Holmes Beach animal advocate Lisa Williams is pushing forward with her call to Manatee County government to become a no-kill community.
Appalled by the large numbers of shelter animals put to death rather than adopted into homes, Williams, who works at The Islander, first voiced her opinion on the newspaper’s Jan. 19 editorial page.
She called for “powerful, fast change in Manatee County” and for officials to give more than lip service to the issue.
After pointing out that Manatee County Animal Services killed 140 animals in December while complimenting the 10 animals it adopted from a downtown Bradenton storefront, it was Williams who received lip service in a flurry of responses.
Holmes Beach resident Jean Peelen, serving on the county animal services advisory board, wrote that while the number of animals euthanized is horrible, there are more facts that didn’t appear in the guest editorial that people should know.
Peelen wrote, “In December, 235 dogs and 137 cats were picked up by animal services wandering the streets. Sixty-nine dogs and six cats were returned to owners. Forty-eight dogs and 30 cats were transferred to rescue groups. Fifty-seven dogs and 17 cats were adopted.
“Animal services is a small group of under-funded people who are doing what they see to be their best with the deluge of dogs and cats being abandoned by owners,” continued Peelen. “They didn’t create the deluge and they probably cannot, alone, create the solution.”
Peelen added that she’s “all for creating a real no-kill policy in Manatee County.”
Denise Deisier, director of the Humane Society of Manatee County, has long been pushing the county to become a no-kill community and also is willing to work with Williams to lobby for change.
Williams said Gulfshore Animal League also has offered its support.
However, Williams said she met with individuals calling her out for having a “Pollyanna complex” and lacking background, or prior involvement from which to judge the system.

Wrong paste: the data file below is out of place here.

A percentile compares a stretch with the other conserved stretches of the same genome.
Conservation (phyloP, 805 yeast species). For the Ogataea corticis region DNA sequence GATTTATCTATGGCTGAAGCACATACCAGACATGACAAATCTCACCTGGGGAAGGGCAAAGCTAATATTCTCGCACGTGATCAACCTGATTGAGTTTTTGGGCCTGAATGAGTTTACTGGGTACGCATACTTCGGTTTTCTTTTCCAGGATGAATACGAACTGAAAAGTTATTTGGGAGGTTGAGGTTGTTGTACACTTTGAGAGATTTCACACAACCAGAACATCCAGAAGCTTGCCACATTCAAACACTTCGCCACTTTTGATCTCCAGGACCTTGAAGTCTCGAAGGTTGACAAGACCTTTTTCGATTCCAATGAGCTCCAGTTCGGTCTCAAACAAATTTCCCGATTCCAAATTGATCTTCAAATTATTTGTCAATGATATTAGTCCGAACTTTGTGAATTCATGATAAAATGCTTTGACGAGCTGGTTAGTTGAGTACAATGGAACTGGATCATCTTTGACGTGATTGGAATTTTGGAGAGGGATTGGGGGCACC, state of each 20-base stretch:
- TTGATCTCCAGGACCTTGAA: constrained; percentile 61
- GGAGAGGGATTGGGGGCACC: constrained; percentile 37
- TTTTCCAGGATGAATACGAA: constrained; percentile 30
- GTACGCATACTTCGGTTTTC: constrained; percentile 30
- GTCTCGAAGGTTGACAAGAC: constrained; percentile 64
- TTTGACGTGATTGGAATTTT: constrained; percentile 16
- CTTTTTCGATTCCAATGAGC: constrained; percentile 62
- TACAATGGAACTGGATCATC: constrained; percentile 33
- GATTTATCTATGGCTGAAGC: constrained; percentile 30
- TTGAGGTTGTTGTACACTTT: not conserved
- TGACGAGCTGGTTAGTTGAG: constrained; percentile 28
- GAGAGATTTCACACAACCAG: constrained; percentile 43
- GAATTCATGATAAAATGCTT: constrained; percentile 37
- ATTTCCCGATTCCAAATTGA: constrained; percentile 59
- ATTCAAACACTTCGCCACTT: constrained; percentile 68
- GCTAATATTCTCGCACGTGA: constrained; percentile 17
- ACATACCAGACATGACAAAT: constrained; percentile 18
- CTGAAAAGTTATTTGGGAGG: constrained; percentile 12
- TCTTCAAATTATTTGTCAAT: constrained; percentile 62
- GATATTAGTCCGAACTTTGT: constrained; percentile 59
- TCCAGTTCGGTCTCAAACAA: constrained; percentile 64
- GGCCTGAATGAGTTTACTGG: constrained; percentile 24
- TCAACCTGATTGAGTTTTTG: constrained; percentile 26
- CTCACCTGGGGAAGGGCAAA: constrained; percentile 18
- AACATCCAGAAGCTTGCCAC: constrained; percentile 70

Sue Kolze, the vice president of the Animal Network who has been involved in pet rescues in the community for more than 12 years, also took Williams to task.
Williams maintains adoption fees MCAS charges are prohibitive. She said nonprofit rescue groups are charged $15 to take charge of an animal scheduled to die. Individuals are charged $60 to adopt a cat and $80 to adopt a dog.
Williams believes adoptions should be free.
But Kolze countered that rescue organizations requested the animals be vaccinated, which led to the county commission approving a fee to cover that cost.
Kolze claimed in her e-mails that Manatee County currently abides by a “no-kill of adoptable animals” philosophy.
And, Kolze claimed, “Just because families are willing and wanting does not make them qualified adopters who will give the animals good homes with proper food and veterinary care.”
Kolze said “animals need more [people] who are involved in helping the rescue effort, rather than [people] who sit back and point fingers.”
However, Williams doesn’t see animal advocacy as a hobby. Having spent time working for PETA traveling the country and investigating animal cruelty, she said she intends to be part of the solution.
She said she is working toward setting programs in place that would support the success of a no-kill community.
So, when Kolze and the Animal Network challenged Williams to put up or shut up by adopting the next 10 animals set to be euthanized by MCAS, Williams didn’t hesitate to lead by example.
On Jan. 31, she picked up the cats and dogs and brought them home to stay with the greyhound-shepherd pooch she adopted in Mississippi while volunteering to help animals displaced after Hurricane Katrina.
The Animal Network paid the adoption fees and the pets were spayed or neutered, vaccinated and micro-chipped.
In two weeks, Williams, found foster family for one of the cats and Pumpkin, the 1 1/2-year-old pit bull mix featured in the Feb. 9 issue of The Islander, was adopted to a home in Ocala.
The “challenge” pets offered by Williams for adoption and an up-to-date list of pets held by animal services and scheduled for disposition — including kill dates – can be found on The Islander website.
Williams said Pumpkin, who was taken in by MCAS on Jan. 26, was scheduled to die Feb. 1 — only one week after intake.
Williams is distributing a “No-Kill Primer” to anyone interested in learning more about a no-kill community. She also is circulating a petition calling for the animal services to cease killing animals.
“Other communities have done it, and it is time for Manatee County to make the change,” she said.
Kolze also challenged Williams to name any community where taxpayers support a no-kill community.
Next week: More on Williams’ “challenge pets,” no-kill communities and local solutions.
Sign the petition
To sign Lisa William’s petition for a no-kill solution in Manatee County, go to www.ipetitions.com/petition/nokillmanateecounty/, e-mail firstname.lastname@example.org, or sign up on facebook at Make Manatee County No Kill.
For more information on adopting one of her “challenge” pets, call Williams at 941-345-2441 or e-mail email@example.com.